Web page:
In Vermont, we value well-planned development and a growth pattern of supporting downtowns and village centers surrounded by rural countryside. If we are smart about our future, we can continue to accommodate new housing while ensuring that our forests provide for diverse forest products, modern and efficient wood energy, intact wildlife habitat and clean, healthy water.

Vermonters overwhelmingly value our working lands, our rural character, natural environment, and forested hills and iconic mountains. We have an incredible opportunity to be proactive and develop lasting policies that will keep our forests intact.

With this in mind, it is important for policy makers to play a positive role in maintaining or increasing the contribution of our forests to the state’s economic, ecological, and cultural wellbeing. Therefore, the undersigned organizations and individuals call on the Vermont Legislature to support a stakeholder process to develop legislative recommendations to maintain the integrity of Vermont’s forests into the future.

Vermont Natural Resources Council The Nature Conservancy of Vermont Vermont Land Trust

Vermont Woodlands Association Vermont Audubon

The Trust for Public Land /Vermont Office

Upper Valley Land Trust

The Lyme Timber Company

National Wildlife Federation, Northeast Regional Center Green Mountain Division Society of American Foresters Forest Guild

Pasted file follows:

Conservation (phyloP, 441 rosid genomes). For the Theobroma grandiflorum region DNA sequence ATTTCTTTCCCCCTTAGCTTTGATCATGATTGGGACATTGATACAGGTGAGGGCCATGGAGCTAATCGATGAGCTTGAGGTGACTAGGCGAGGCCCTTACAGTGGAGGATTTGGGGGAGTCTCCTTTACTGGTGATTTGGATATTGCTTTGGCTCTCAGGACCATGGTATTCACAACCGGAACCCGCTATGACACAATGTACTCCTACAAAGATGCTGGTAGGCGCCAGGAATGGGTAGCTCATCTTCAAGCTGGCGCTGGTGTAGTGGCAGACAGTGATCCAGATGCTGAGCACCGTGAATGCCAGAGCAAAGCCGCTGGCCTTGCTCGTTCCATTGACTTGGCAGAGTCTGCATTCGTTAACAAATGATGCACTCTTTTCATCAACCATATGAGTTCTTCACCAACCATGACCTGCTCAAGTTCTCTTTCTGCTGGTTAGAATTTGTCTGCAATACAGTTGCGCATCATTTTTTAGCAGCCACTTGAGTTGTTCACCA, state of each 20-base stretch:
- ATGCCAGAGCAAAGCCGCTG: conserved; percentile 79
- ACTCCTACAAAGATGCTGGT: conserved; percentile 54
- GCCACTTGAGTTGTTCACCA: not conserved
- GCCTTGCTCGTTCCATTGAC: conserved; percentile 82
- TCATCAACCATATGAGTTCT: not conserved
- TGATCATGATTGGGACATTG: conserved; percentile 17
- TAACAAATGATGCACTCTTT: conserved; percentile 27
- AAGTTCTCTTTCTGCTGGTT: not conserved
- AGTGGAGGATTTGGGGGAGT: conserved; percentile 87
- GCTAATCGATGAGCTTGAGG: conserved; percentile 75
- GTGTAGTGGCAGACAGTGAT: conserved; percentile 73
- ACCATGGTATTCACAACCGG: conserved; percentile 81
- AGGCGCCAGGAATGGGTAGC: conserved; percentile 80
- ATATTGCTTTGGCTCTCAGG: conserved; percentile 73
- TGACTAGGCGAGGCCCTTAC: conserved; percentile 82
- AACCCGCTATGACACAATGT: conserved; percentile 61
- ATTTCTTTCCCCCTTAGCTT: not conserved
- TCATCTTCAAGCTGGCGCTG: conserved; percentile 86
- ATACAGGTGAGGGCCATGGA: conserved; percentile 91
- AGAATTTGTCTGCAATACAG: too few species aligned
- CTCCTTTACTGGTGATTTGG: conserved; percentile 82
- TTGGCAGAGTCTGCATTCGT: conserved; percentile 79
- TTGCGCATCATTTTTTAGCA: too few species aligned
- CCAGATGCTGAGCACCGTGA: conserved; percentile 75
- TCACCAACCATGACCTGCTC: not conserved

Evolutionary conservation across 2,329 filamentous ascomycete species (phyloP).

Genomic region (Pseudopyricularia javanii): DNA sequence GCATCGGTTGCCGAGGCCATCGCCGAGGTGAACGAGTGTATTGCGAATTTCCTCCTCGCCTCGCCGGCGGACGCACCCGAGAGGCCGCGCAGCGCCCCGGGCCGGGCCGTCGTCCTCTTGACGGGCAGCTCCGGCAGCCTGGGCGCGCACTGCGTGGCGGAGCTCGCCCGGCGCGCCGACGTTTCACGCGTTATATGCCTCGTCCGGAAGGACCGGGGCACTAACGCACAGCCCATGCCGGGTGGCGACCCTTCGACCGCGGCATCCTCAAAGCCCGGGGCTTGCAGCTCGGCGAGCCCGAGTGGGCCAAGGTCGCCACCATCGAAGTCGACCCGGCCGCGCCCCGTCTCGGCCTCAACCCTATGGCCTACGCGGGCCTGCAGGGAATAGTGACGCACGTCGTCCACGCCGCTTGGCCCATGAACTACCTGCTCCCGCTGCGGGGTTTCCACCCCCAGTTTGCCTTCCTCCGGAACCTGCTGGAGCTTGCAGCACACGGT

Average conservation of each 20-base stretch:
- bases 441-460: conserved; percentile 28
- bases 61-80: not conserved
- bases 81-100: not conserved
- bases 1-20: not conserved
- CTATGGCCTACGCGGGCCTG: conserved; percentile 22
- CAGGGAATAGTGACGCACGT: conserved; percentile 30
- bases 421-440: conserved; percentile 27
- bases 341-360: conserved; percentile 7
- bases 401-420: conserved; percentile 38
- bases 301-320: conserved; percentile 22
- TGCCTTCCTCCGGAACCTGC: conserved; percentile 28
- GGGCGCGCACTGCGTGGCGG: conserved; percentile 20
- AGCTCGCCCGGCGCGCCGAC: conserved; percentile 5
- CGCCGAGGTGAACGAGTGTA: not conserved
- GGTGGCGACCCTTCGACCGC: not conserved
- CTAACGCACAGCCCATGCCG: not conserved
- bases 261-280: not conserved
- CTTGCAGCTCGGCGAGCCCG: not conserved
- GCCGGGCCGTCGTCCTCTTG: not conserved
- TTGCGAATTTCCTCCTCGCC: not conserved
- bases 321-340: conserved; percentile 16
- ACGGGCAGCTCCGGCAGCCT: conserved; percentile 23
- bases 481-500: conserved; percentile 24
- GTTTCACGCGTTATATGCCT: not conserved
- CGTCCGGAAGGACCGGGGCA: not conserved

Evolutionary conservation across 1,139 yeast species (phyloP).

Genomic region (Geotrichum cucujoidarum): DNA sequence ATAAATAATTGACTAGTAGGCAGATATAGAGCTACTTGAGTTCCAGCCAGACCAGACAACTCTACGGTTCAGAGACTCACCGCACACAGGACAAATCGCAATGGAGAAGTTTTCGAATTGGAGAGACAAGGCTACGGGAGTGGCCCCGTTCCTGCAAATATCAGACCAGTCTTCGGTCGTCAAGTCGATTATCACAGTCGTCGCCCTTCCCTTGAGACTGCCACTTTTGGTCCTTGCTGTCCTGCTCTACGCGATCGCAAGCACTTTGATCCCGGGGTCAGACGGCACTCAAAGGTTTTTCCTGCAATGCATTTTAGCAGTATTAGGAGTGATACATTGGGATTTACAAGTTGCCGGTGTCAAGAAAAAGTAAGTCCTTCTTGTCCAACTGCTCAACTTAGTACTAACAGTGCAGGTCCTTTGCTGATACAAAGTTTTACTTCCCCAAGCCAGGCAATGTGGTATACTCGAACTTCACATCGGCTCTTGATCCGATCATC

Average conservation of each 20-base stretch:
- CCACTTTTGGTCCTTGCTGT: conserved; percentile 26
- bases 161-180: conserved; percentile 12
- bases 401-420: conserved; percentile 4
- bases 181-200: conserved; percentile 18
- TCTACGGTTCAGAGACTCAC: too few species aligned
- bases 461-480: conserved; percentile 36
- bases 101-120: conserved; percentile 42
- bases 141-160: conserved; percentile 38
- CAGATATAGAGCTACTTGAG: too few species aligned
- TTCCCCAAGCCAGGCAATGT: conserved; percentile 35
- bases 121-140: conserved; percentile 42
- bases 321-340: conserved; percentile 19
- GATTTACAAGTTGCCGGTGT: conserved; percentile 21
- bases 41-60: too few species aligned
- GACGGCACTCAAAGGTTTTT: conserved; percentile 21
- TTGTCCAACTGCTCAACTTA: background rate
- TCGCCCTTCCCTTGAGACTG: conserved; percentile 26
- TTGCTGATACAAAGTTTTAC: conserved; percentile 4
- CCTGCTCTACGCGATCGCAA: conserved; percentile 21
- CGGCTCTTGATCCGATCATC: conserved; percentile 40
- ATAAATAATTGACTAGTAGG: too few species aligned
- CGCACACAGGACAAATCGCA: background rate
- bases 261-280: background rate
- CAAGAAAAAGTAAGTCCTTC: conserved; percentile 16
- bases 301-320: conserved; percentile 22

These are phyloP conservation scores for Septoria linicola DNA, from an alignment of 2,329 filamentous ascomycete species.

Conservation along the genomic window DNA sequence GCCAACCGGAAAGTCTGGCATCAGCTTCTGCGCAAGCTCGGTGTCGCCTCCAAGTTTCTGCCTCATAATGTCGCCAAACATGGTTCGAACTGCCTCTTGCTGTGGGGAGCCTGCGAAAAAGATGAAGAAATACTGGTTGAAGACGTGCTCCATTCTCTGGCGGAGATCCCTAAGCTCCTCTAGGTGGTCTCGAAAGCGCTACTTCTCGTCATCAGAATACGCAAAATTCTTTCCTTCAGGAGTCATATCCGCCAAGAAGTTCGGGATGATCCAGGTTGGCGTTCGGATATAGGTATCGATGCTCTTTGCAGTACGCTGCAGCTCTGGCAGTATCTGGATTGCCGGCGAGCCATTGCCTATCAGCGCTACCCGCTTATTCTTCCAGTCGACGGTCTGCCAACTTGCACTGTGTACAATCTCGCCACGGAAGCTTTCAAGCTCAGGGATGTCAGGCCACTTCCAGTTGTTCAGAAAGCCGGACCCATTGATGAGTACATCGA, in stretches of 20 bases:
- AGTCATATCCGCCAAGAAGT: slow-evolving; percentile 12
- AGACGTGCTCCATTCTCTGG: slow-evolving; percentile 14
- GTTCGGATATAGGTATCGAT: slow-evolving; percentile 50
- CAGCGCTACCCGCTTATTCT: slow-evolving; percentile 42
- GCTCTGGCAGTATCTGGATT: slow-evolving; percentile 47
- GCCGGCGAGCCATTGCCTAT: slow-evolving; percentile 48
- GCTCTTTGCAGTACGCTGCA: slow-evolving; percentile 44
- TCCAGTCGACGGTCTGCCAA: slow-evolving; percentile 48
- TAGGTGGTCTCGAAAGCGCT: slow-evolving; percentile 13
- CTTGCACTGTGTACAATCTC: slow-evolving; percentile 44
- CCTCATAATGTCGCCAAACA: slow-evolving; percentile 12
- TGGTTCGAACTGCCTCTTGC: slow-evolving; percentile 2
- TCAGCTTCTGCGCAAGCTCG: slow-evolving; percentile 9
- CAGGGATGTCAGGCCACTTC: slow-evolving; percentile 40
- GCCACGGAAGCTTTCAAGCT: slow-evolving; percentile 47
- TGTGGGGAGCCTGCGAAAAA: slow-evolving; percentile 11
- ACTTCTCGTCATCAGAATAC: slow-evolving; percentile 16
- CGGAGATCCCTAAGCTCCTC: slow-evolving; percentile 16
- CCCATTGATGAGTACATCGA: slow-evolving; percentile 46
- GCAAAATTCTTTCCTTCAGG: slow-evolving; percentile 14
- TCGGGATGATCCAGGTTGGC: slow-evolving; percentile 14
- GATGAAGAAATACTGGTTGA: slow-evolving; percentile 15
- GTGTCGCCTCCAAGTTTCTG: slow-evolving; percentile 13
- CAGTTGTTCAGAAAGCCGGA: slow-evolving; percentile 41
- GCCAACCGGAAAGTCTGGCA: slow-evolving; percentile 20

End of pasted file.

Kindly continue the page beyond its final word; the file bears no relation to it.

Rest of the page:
Vermont Coverts

Vermont Conservation Voters

Vermont Council of Trout Unlimited Vermont Sustainable Jobs Fund

The Vermont Chapter of the Sierra Club North Woods Forestry

Meadowsend Timberlands Ltd.

Green Mountain Club

The Working Lands Coalition

Rural Vermont

The Conservation Fund

Conservation Law Foundation

NorthWoods Stewardship Center

Manomet Center for Conservation Sciences Northeast Master Logger Certification

The Trust to Conserve Northeast Forestlands Conservation Collaboratives

Two Countries, One Forest

Northern Forest Center

New England Forestry Foundation

Wildlife Management Institute

Little Hogback Community Forest

Cold Hollow to Canada, Inc.

Green Mountain Conservancy

New England Backcountry Hunters & Anglers

Vermont Center for Ecostudies


William Keeton on behalf of the UVM Rubenstein School Forestry Program

Robert Moses, President of Britton Lumber Company

Doug Britton, Britton Lumber Company

Jeffrey Smith, Butternut Hollow Forestry

Rodney Elmer, Mountain Deer Taxidermy

Eric Zencey, Fellow of the Gund Institute for Ecological Economics*

Bob Lloyd, Forest landowner and President Emeritus of Vermont Coverts

Steve Faccio, Conservation Biologist, Vermont Center for Ecostudies

Rosalind Renfrew, Vermont Center for Ecostudies

Marc Lapin, Faculty, Program in Environmental Studies, Middlebury College

Beverley Wemple, Associate Professor, Geography and Natural Resources, University of Vermont Eric Palola, Guanacaste Dry Forest Conservation Fund*

Leo Laferriere, Retired consulting forester

Farley Brown, Faculty at Sterling College*

Kathy Doyle, Doyle Ecological Services and Visiting Instructor, Middlebury College

Lynn Levine, Consulting forester, Forest*Care and Heartwood Press

John M. Fogarty, Fogarty Forestry, LLC

John McNerny Forest landowner, and Past President of Vermont Coverts

Leon Whitcomb and Rhoda Bedell, Forest landowners

Leslie and Jim Morey, Forest Landowners

Hugo Liepmann, Forest Landowner

Don Dickson, Member of Forest Roundtable